Cartier in Motion illustrates how pioneering technological advances of the early 20th century influenced Louis Cartier’s approach to watchmaking.
Daily from 10am-6pm. Every last Friday of the month the museum will open from 10am-10pm.
A fascinating exhibition curated by the prolific British architect Norman Foster, Cartier in Motion explores the creativity of Cartier’s watchmaking tradition from a design perspective, with 170 exhibits artfully staged in the Design Museum of London.
The exhibition illustrates the revolutionary technological changes that took place at the dawn of the 20th century and the influence they would exert over Louis Cartier in the design of the first men’s wristwatch. Made for his friend, the pioneering aviator Alberto Santos-Dumont, Louis Cartier’s wristwatch allowed the pilot to keep both hands on the controls and still record times. Beautifully staged, the exhibition even features Santos-Dumont’s Demoiselle aircraft from 1908.
Divided into six thematic areas, it begins with the evolution of Paris in the 20th century and its influence on Louis Cartier, exploring how the architecture of the city - freshly redesigned by Baron Haussman and graced with the construction of the Eiffel tower - would lead Cartier to leave behind the fussy ornamentation of the Belle Epoque era and embrace simple, geometric shapes more in keeping with the spirit of the modern age.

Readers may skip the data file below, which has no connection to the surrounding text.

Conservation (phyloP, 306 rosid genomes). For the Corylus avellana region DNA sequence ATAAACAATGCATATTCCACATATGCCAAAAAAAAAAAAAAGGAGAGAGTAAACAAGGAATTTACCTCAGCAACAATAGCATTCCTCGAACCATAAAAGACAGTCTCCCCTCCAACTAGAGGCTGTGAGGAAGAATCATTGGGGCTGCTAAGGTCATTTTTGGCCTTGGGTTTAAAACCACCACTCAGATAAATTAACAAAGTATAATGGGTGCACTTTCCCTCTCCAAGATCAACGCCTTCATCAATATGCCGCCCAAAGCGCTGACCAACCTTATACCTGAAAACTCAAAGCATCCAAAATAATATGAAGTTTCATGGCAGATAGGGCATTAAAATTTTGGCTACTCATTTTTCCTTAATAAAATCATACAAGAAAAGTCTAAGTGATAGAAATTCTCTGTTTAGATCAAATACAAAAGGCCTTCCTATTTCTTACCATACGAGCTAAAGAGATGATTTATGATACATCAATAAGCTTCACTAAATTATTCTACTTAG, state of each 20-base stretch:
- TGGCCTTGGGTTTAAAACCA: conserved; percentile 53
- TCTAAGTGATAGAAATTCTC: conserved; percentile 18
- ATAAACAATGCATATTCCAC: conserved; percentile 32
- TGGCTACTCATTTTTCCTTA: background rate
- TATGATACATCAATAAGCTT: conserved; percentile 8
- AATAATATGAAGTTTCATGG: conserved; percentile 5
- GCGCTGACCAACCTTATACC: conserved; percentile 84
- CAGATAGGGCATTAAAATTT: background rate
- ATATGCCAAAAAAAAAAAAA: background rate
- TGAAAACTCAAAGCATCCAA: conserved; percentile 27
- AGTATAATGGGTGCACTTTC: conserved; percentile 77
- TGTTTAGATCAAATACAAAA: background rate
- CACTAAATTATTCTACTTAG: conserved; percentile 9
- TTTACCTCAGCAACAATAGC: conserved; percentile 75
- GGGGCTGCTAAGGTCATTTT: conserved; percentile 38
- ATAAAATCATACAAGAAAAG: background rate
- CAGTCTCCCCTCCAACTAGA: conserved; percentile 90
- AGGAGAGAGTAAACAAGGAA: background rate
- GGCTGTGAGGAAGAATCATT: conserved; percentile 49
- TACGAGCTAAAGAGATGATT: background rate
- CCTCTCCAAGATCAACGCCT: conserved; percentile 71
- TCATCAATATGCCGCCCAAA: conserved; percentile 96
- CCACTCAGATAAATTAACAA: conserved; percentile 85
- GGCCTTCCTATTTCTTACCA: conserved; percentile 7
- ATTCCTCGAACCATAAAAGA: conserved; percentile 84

The second part of the exhibition looks at Louis Cartier’s connections and friendships with pioneers of his age, including the Brazilian aviator Alberto Santos-Dumont, for whom Cartier would create his first male wristwatch in 1904.
The third chapter explores the birth of the modern wristwatch and how the Santos wristwatch would lead to other models like the Tonneau wristwatch of 1906, the Tortue of 1912 and the legendary Tank wristwatch of 1917, each defined by pure, uncluttered lines. Another section of the exhibition looks at objects associated with luxury travel, leading to the fifth and sixth sections, which are devoted to the evolution of Cartier watch designs and Cartier craftsmanship.
The magical 1914 mystery clock with its hands suspended in space; the Cartier Crash wristwatch that is meant to look like a watch that has survived a car crash; and the replica of the Lunar Excursion Module of 1969.